Goodbye, Mohamed Ibrahim.
The AP All-American has played his final game in maroon and gold, walking out the door with the program’s single-season and career records for rushing yards and rushing touchdowns. He was a generational running back, and the Gophers’ offense is likely to look much different without him. So who does Minnesota have waiting in the wings to replace his production?
I realize more than a few Gopher fans have already moved on from Trey Potts after a lackluster season, but I would caution against doubting him. Lest you forget, many of those same fans were crestfallen when Mohamed Ibrahim was lost to injury in the 2021 season opener, certain there was nothing but despair waiting behind Ibrahim on the depth chart. Potts proved them wrong. He was averaging 146.7 rushing yards per game in three games as the starting running back before he had to be rushed to the hospital by ambulance in the fourth quarter of a 20-13 win over Purdue, bringing his season to a premature end due to an undisclosed ailment.
Many people with knowledge of his condition were skeptical that Potts would even play football again. Yet he also proved them wrong, returning to serve as Ibrahim’s primary back-up this season. He had his fair share of ups and downs in that role, showing flashes of his ability while struggling to play to his potential with much consistency. I’m willing to give him the benefit, and I expect Potts will have every opportunity to establish himself as RB1 in the spring and fall.
As he enters his final season of eligibility, I’m not quite sure what to make of Bryce Williams. Since rushing for 502 yards and four touchdowns as a true freshman, he has struggled to see the field. The 249 rushing yards he tallied this season are more than his rushing yards from the previous three seasons combined. I thought he brought a unique combination of power and speed to the Gophers’ ground game, but Williams’ lack of vision and patience has held him back.
If Minnesota is looking for a pair and a spare, Williams is probably best suited as the latter.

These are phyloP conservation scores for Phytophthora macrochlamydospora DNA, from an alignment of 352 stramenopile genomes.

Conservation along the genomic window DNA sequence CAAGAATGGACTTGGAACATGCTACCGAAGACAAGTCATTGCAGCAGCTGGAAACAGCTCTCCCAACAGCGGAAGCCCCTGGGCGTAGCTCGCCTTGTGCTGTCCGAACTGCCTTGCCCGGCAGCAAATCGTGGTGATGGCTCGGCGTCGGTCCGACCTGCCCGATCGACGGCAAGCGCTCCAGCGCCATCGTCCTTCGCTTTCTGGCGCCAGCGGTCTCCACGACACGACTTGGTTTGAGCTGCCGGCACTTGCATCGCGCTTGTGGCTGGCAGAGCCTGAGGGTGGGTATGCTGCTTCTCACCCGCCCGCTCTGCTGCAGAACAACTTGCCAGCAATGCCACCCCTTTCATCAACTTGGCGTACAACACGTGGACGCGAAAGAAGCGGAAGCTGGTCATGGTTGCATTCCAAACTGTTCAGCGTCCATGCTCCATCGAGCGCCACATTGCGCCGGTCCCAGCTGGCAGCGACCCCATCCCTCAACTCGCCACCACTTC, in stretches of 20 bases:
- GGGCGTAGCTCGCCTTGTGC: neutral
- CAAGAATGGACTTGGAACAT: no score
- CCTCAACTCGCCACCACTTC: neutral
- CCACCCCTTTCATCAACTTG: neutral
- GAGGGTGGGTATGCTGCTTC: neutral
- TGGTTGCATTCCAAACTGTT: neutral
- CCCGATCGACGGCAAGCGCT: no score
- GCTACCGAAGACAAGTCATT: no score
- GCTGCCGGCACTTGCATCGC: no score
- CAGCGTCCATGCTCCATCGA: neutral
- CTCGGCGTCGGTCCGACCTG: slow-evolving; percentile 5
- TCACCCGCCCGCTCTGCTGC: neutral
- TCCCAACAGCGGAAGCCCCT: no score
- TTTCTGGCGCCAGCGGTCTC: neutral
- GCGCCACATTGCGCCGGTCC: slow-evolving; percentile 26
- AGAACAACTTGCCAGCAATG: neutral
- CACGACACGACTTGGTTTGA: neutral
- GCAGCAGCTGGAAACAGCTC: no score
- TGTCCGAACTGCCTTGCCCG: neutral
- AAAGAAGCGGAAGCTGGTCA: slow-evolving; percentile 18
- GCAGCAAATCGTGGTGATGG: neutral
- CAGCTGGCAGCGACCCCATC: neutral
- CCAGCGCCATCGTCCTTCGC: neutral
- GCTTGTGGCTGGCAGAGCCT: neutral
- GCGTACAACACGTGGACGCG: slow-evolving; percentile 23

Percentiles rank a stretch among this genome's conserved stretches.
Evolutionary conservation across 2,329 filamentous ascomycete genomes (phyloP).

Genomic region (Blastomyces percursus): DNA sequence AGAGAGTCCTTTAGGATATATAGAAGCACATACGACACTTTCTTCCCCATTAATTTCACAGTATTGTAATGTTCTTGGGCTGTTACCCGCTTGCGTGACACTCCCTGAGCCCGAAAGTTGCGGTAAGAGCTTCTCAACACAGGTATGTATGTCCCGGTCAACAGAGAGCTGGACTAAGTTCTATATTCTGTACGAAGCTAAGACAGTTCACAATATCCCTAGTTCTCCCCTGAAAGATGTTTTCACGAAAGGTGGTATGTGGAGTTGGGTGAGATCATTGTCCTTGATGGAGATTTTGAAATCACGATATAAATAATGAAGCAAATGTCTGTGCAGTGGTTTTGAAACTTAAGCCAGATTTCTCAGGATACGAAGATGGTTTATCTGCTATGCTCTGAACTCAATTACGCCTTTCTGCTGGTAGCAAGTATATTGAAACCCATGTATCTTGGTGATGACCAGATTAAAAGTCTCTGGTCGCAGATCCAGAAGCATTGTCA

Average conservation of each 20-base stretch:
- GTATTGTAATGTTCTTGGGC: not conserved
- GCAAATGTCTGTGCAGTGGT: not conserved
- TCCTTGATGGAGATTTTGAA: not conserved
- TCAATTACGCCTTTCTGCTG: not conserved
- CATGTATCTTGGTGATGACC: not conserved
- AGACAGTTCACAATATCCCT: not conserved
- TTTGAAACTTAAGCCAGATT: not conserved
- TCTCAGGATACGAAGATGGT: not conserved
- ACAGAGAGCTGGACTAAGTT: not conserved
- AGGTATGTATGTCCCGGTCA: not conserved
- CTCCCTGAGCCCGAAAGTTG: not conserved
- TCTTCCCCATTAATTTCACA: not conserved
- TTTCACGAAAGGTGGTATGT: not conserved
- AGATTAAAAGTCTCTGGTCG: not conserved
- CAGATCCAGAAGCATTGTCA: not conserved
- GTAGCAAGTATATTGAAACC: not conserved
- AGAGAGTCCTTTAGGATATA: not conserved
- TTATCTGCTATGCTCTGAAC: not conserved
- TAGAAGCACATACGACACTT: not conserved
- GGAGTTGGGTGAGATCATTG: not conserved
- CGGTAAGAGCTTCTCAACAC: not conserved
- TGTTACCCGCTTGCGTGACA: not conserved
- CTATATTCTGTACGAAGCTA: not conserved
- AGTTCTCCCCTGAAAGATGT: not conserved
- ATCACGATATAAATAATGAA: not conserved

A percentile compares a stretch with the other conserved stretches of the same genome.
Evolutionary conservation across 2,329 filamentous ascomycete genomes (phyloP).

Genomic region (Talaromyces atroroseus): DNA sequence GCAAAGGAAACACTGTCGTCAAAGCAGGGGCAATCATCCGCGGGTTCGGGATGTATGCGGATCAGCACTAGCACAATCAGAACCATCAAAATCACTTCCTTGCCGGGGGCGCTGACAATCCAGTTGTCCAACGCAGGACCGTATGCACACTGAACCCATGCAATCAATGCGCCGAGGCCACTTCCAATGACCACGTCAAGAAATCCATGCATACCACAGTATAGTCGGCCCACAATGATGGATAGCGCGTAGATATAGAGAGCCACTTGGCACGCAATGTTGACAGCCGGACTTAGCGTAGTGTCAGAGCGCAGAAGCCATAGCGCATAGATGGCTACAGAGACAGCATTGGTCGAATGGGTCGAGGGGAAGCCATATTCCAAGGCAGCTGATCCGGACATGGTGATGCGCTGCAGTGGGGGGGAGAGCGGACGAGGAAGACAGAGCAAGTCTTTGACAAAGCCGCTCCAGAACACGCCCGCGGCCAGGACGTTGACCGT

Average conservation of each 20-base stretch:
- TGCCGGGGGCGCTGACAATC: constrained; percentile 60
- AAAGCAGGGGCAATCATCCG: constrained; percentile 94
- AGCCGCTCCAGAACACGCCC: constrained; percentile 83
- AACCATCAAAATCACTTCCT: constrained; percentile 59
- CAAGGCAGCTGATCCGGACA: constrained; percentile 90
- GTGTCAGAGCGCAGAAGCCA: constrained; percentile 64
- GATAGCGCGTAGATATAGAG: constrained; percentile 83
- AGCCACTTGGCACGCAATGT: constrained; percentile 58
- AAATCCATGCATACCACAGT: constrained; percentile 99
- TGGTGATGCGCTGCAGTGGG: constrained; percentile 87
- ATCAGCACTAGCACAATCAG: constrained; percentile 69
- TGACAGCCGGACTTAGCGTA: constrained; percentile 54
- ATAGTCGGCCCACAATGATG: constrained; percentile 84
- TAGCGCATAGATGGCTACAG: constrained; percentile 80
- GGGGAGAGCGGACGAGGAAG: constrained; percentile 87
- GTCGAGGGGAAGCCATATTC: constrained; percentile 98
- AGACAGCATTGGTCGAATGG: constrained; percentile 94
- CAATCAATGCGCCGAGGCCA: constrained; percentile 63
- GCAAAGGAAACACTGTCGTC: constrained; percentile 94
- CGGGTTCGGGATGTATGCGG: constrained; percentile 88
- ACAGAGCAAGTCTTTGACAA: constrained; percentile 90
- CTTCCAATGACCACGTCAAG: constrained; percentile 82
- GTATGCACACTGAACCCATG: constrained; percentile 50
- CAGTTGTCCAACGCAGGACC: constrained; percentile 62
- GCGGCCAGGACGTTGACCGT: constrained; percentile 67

Fans hoping to catch a glimpse of Zach Evans this season saw their wish granted late in the game against Northwestern. The true freshman rushed for 29 yards on the first six carries of his career, in addition to scoring his first career touchdown. Coming out of high school, I felt he had a tendency to bounce outside, even though he seemed to thrive more as a downhill runner operating between the tackles. His vision is a work in progress, but he read blocks well on film and flashed the patience and ability to press the line of scrimmage while a hole opens up.
I anticipate he’ll challenge Potts for carries next season.
I have to imagine there was a collective sigh of relief among the Minnesota coaching staff when the office fax machine delivered Darius Taylor’s signed letter of intent. To secure Taylor’s signature, the Gophers had to weather a late offer from Michigan and then the departure of running backs coach Kenni Burns. Fortunately, P.J. Fleck and co. were able to close the deal and Taylor will be on campus in the spring to begin making his case for carries.
As a high school senior, he rushed for 2,450 yards and 36 touchdowns. As a north-south runner, Taylor does not dance much at the line of scrimmage. He finds the open lane and hits it with good burst. Taylor also has experience playing in the slot. He is an effective pass catcher and has the ability to make defenders miss in the open field.
With all the hand-wringing over whether the Gophers would be able to hold on to Taylor through Signing Day, Marquese Williams has largely flown under the radar. The Pennsylvania product rushed for 1,501 yards and 27 touchdowns to go along with 20 receptions for 317 receiving yards and four receiving touchdowns as a high school senior. Williams had scholarships offers from more than 15 other Power 5 programs, but chose to sign with Minnesota.
At 5’8”, he will be the shortest running back on the roster and will need to continue to develop physically through the strength and conditioning program at Minnesota. But from watching his film, you can see Williams has a good feel for the running back position. He is a patient runner with good vision, capable of running between the tackles and bouncing outside the tackles. Williams is also very difficult to arm tackle and has the speed to finish runs when he breaks loose.
Who will lead Minnesota in carries in 2023?
This poll is closed